by Chantal

Collection of Ericofons from

There is a pleasure in collecting that is linked, I think, to its childlike way of relating to the world – simple categorisation, arranging things into arbitrary configurations, and taking ownership. The process brings a sense of security and control but there is also pleasure in what is created, the “collection” becoming much more than the sum of its parts.

“The most profound enchantment for the collector is the locking of individual items within a magic circle in which they are fixed as the final thrill, the thrill of acquisition passes over them” Walter Benjamin, Unpacking My Library, 1968.

Drawer from the Rothschild Cockayne Kettlewell Collection

I had collections as a child (the predictable types – badges, marbles, stickers) and I’m enjoying watching the satisfaction my 5 year old gets from collecting and sorting through his. He likes to collect things he finds outside and has a number of clear boxes with his different collections – broken pottery, interesting stones, bits of metal, shells, and “shiny things”. I don’t have my own collections any more but visually I find myself very drawn to collections of arbitrary objects. There is something about the repetition that I find very pleasurable, almost exciting and yet at the same time it can feel a little unnerving. I find it interesting how an individual object looses its utilitarian purpose and takes its significance as a part, a member of something larger and less tangible.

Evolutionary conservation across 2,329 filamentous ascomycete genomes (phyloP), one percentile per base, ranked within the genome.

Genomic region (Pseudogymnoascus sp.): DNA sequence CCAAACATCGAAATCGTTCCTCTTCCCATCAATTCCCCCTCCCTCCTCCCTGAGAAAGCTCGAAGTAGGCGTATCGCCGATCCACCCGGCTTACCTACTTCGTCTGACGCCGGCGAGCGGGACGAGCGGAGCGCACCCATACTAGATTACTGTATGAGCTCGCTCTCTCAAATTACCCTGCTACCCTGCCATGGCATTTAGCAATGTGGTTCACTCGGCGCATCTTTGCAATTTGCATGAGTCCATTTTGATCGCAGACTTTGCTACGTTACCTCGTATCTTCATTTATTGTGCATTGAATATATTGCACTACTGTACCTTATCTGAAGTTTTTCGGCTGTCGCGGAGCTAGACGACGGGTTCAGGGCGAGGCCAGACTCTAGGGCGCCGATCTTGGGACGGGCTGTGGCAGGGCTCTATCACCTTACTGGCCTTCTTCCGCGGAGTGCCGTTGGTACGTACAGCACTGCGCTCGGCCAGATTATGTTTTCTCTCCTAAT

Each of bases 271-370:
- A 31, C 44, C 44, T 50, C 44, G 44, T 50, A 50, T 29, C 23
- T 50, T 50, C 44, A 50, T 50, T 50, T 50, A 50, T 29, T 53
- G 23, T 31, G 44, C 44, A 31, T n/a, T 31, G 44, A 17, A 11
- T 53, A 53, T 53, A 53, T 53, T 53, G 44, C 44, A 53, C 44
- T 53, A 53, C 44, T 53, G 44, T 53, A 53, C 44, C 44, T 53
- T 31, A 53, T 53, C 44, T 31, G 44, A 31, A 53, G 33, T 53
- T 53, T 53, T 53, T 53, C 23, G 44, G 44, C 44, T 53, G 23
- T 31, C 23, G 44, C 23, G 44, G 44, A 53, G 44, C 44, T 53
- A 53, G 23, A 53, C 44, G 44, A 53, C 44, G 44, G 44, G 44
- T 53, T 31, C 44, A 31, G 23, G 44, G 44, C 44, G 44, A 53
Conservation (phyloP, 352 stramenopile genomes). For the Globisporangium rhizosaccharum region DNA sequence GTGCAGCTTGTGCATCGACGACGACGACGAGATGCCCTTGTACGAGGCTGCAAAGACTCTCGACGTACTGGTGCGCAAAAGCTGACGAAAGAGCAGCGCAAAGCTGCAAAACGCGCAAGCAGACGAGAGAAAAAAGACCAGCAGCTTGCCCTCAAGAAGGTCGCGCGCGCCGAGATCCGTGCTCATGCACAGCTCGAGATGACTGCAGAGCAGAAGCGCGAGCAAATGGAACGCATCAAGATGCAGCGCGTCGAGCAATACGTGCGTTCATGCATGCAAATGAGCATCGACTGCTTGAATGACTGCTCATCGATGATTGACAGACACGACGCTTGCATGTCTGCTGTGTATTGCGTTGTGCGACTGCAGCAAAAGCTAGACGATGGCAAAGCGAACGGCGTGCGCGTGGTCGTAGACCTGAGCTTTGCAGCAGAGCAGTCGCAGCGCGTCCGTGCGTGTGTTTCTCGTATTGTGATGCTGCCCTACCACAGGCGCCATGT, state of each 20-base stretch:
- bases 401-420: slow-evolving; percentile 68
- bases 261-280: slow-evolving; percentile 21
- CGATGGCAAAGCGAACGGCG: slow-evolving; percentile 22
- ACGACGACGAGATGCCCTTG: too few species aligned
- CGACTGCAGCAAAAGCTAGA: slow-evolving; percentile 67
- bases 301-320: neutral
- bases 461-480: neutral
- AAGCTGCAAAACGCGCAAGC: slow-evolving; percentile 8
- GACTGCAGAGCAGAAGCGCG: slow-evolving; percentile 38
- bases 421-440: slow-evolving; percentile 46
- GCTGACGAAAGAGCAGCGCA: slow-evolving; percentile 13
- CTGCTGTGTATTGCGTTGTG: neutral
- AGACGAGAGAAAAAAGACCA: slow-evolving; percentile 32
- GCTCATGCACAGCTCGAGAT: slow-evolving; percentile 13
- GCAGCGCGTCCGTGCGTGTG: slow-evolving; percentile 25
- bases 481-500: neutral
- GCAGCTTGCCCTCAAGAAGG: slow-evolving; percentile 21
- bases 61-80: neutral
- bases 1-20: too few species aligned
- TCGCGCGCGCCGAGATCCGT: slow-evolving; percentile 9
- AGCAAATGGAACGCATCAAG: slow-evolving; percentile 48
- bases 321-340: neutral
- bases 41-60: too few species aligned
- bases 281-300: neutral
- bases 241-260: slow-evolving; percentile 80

Arman, Infinity of Typewriters and Infinity of Monkeys and Infinity of Time = Hamlet, 1962